From this week, flat owners will have an alternative to owning the leasehold for their property.
‘Commonhold’ is now available to owners of premises forming part of a larger building, giving property owners the chance to be permanent freeholders rather than just leaseholders, who own the property in question for a limited time only.
The new rules have been introduced as a result of the Commonhold and Leasehold Reform Act 2002, and give greater flexibility to property owners, giving them the option of permanent ownership.
The take up of the commonhold is voluntary, and the conditions for buying leaseholds and freeholds remain unchanged.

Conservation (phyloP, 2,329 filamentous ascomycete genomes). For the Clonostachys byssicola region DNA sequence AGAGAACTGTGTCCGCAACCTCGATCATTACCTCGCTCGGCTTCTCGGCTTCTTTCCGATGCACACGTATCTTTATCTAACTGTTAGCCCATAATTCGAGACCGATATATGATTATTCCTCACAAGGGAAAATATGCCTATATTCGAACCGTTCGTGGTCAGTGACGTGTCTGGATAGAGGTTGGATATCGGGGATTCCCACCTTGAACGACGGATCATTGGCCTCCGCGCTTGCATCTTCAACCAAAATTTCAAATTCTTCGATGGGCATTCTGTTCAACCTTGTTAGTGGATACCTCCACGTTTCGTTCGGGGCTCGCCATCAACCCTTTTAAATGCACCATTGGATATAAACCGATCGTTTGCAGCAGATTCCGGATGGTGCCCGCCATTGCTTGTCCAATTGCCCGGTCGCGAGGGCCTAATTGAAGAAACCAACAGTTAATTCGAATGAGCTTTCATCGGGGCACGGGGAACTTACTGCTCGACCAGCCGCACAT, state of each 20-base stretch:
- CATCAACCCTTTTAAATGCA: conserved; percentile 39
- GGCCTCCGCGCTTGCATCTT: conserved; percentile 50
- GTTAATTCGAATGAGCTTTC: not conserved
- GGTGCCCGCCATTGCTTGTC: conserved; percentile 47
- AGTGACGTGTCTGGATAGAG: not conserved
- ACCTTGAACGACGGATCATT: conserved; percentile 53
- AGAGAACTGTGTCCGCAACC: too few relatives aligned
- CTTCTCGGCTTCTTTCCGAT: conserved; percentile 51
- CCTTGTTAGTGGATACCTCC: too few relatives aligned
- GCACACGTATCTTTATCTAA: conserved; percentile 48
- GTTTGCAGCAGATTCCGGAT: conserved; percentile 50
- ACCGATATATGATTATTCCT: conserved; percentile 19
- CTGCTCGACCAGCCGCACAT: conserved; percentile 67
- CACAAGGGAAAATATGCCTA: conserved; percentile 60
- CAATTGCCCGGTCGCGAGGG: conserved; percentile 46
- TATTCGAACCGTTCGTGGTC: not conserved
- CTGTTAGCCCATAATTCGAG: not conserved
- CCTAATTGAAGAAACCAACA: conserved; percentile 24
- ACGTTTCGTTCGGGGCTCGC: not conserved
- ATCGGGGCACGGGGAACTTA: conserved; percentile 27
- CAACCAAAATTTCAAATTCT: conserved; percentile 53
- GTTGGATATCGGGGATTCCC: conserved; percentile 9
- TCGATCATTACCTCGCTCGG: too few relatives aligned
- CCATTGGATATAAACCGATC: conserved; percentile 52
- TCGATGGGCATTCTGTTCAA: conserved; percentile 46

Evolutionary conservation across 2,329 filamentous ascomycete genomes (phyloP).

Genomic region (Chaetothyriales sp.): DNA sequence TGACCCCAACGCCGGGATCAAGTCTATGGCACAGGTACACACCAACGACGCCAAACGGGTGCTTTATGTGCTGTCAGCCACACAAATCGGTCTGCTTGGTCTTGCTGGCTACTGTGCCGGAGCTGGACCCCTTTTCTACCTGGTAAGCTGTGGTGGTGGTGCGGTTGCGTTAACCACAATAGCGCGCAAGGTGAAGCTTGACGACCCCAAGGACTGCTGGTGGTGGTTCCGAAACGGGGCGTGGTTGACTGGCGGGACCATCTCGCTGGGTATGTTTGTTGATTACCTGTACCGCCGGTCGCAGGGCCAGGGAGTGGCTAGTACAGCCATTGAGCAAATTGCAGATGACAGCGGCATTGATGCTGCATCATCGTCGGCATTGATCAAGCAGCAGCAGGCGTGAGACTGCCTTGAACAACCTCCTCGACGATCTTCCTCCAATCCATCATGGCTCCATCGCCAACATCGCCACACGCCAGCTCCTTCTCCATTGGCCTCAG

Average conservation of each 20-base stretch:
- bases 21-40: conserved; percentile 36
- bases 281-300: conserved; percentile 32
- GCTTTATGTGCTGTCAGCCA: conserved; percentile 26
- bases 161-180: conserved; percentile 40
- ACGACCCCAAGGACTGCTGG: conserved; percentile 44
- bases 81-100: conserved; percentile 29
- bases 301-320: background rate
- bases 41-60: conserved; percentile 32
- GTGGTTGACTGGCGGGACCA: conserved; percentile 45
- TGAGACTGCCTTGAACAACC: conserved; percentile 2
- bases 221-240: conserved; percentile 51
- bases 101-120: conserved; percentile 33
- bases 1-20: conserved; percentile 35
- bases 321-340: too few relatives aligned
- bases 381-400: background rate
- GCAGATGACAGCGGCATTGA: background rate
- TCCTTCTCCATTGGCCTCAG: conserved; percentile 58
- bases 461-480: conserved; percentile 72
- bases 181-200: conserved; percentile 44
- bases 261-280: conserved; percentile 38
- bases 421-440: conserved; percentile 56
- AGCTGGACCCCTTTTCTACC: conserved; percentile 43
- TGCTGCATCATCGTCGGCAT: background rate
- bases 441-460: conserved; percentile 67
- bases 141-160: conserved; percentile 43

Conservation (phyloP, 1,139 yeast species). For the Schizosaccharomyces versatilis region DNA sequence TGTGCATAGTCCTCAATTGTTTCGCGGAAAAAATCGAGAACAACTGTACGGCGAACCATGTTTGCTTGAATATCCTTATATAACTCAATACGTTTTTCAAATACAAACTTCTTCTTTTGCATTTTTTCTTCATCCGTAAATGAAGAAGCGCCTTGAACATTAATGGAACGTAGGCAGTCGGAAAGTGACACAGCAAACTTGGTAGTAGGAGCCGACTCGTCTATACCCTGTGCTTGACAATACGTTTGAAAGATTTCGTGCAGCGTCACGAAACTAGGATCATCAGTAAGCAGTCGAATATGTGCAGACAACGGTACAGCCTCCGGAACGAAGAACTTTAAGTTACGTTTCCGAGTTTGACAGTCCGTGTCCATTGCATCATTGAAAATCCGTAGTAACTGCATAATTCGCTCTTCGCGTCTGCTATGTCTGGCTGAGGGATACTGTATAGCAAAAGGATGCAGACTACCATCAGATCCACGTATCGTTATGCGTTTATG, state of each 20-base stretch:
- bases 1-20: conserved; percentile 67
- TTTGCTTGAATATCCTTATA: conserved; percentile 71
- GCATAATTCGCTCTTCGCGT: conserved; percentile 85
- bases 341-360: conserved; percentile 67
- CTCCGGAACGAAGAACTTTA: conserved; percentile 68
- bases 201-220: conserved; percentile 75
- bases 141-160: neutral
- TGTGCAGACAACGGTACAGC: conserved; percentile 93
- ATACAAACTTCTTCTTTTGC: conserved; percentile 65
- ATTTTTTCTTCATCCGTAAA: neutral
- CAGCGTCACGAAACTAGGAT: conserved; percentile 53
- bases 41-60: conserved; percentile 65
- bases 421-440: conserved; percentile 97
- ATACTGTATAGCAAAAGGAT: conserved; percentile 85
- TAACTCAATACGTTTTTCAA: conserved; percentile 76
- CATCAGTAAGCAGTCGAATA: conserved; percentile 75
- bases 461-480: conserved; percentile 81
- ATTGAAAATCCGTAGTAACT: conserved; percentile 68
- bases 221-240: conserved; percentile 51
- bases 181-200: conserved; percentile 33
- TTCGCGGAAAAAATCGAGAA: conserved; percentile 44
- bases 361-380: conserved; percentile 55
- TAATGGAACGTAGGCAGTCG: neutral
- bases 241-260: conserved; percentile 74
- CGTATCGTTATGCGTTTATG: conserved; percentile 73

Under the regulations, the commonhold flat is bought outright, and the rest of the building, or the ‘common parts’, such as the staircase, hallways and grounds, would be owned and managed by a ‘commonhold association’, a limited company of which only the owners of the flats within the building can be members.
Therefore, not only will the commonholder own the flat permanently, they will also have an interest in the ownership and management of the common parts through membership of the commonhold association.
Land Law Minister David Lammy said: ‘Commonhold will allow flat owners to be freeholders of their own properties and to deal collectively with repair, insurance, anti-social behaviour and other matters of mutual interest through their own limited company. It may not be suitable for all owners and all buildings, but it allows property owners to consider what works best for them.’